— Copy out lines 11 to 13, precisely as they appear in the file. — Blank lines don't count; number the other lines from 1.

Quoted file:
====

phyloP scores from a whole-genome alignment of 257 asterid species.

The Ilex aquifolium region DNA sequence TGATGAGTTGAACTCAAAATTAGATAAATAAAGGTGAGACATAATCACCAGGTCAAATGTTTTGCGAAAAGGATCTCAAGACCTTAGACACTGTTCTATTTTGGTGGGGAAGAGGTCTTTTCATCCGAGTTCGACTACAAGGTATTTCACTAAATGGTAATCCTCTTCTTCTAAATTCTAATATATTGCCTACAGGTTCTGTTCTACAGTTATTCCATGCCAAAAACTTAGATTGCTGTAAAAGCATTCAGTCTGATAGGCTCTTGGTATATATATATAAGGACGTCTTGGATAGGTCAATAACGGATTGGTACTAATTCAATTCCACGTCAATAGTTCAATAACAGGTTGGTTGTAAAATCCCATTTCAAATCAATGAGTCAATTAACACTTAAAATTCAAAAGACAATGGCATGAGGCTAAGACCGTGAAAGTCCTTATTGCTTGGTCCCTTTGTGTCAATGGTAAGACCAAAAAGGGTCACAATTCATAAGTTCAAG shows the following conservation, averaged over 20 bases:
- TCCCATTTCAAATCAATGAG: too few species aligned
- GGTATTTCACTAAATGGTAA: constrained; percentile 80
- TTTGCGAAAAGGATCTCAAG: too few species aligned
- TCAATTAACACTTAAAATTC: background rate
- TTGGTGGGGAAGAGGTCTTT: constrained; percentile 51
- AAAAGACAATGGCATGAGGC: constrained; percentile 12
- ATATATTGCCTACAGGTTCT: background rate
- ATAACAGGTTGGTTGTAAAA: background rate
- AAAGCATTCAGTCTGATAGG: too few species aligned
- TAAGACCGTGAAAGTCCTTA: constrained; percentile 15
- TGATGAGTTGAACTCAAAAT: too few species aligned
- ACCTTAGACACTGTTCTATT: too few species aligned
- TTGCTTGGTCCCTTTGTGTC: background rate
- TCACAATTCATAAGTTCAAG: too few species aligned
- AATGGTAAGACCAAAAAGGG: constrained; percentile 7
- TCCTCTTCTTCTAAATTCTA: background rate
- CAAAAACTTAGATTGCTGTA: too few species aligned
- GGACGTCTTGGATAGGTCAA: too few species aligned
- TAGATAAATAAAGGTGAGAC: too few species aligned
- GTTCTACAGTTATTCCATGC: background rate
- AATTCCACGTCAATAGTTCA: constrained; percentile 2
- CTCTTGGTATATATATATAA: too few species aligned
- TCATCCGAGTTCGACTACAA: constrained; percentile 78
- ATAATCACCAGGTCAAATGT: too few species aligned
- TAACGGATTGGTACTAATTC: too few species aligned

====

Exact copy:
- AAAGCATTCAGTCTGATAGG: too few species aligned
- TAAGACCGTGAAAGTCCTTA: constrained; percentile 15
- TGATGAGTTGAACTCAAAAT: too few species aligned